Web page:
Senate Judiciary Committee Chairman Charles Grassley had breakfast Tuesday with the man whose elevation to the U.S. Supreme Court he has vowed to block and told him the Senate won't advance his nomination "during this hyper-partisan election year," the lawmaker's office said.
Grassley's meeting with federal Judge Merrick Garland was "cordial and pleasant" and lasted about 70 minutes, according to a statement released by the Iowa Republican's aides.
Grassley evaded reporters who waited for him outside the Senate Dining Room in the Capitol. He had said in advance that he would recite to Garland the Republican position that the Senate won't consider a nominee until the new president elected this November makes a selection.
"As he indicated last week, Grassley explained why the Senate won't be moving forward during this hyper-partisan election year," Grassley's statement said. "Grassley thanked Judge Garland for his service."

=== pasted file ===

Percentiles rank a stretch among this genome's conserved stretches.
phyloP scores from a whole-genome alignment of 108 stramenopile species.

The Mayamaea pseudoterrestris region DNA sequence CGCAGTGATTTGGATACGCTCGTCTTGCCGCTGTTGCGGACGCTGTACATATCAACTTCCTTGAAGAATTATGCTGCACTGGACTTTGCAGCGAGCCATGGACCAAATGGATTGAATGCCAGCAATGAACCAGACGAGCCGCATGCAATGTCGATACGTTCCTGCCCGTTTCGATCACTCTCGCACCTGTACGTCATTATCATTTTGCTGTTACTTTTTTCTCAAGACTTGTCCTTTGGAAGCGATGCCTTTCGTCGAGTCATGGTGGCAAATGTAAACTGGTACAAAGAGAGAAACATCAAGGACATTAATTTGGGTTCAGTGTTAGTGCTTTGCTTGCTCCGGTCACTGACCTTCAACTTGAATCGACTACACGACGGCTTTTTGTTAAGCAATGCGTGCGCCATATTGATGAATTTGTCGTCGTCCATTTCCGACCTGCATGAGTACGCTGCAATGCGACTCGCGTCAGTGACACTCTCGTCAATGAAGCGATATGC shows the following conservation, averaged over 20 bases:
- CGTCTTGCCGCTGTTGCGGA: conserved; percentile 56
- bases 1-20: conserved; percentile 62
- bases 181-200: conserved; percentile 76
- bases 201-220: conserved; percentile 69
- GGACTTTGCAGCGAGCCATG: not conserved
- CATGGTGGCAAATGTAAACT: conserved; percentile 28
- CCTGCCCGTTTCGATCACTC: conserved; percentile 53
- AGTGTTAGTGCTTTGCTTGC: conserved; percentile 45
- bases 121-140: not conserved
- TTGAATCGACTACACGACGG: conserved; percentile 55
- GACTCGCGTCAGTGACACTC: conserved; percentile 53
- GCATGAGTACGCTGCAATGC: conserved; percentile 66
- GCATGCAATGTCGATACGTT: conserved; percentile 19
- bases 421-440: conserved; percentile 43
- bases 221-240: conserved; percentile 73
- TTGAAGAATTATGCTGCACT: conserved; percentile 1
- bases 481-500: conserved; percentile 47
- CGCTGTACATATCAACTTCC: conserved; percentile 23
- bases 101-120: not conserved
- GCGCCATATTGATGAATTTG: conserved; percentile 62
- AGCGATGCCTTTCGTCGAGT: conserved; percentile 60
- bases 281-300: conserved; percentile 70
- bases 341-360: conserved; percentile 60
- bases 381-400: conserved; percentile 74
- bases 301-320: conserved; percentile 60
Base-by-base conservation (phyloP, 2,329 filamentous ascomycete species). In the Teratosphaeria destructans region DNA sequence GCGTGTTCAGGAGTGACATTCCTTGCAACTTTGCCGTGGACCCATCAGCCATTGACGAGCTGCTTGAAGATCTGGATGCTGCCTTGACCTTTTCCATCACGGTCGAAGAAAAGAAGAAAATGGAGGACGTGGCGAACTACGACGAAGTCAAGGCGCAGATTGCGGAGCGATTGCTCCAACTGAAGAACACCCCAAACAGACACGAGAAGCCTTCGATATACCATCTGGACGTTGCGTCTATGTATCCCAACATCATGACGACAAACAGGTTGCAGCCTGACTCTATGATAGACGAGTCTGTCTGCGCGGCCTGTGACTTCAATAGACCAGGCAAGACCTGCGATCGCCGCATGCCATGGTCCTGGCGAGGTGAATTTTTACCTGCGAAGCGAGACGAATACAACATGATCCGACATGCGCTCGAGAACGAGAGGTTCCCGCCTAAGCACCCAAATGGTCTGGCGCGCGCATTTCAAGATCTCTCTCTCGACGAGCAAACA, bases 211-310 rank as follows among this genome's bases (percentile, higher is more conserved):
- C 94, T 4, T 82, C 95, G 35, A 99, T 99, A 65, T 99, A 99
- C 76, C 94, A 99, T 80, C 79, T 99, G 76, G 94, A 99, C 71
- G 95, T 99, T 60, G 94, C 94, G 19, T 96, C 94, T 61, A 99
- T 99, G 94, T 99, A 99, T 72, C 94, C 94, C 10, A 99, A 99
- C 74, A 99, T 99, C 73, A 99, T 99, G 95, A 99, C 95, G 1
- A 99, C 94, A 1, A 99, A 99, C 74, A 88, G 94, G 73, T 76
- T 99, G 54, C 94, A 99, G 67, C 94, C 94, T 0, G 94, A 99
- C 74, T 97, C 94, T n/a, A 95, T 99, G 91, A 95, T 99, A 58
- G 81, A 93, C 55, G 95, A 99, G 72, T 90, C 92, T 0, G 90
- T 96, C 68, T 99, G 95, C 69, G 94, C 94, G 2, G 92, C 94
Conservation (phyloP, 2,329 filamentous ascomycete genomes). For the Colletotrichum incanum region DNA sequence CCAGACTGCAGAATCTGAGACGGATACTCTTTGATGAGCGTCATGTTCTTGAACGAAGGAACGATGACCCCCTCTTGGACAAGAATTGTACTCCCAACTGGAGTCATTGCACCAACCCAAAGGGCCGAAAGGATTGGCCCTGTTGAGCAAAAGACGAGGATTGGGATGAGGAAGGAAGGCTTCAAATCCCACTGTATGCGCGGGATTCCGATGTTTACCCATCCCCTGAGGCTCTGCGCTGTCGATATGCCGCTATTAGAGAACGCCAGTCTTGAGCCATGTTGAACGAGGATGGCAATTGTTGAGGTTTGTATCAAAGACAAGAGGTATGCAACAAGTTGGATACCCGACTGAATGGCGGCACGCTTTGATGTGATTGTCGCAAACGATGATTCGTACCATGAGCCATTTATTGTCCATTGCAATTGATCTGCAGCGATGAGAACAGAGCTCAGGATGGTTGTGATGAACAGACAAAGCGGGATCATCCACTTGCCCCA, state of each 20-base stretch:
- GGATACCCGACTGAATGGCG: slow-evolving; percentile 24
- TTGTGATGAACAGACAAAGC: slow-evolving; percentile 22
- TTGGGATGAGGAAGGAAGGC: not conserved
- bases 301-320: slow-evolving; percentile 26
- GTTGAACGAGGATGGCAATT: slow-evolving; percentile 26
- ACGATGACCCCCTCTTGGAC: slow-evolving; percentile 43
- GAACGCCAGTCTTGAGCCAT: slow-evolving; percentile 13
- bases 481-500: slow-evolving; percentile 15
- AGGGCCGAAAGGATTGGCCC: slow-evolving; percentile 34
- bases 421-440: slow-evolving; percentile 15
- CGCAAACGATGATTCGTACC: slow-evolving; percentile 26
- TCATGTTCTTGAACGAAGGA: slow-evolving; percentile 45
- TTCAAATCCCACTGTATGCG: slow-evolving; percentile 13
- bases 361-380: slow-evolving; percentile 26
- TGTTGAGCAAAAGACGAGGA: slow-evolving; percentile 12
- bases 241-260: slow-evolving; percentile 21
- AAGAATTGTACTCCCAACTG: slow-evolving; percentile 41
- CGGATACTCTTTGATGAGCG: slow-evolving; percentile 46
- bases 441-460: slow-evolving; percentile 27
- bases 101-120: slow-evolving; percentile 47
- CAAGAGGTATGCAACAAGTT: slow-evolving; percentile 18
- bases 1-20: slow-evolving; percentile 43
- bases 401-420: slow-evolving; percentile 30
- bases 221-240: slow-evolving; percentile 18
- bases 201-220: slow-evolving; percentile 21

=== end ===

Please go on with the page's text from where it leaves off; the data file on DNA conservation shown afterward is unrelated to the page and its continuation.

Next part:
For refusing to allow his committee to even hold the usual hearings on Garland, Grassley has become a favorite target of Democrats, who criticize him almost daily on the Senate floor.
He's also been under pressure from Democrats back in Iowa, where he is up for re-election this year.
Told of Grassley's meeting with Garland as he entered the Capitol Tuesday near the dining room, Senate Minority Leader Harry Reid, D-Nev., said, "I'm glad he's doing something."
Garland as usual said nothing to reporters.
President Barack Obama nominated Garland last month to fill the vacancy created by the February death of Justice Antonin Scalia.
Minus Scalia, the high court is balanced 4-4 between justices who usually lean liberal or conservative. With voters about to choose a new president and control of Congress at stake in November, Republicans don't want to infuriate conservative voters and approve a justice who could tip the court in the liberal direction.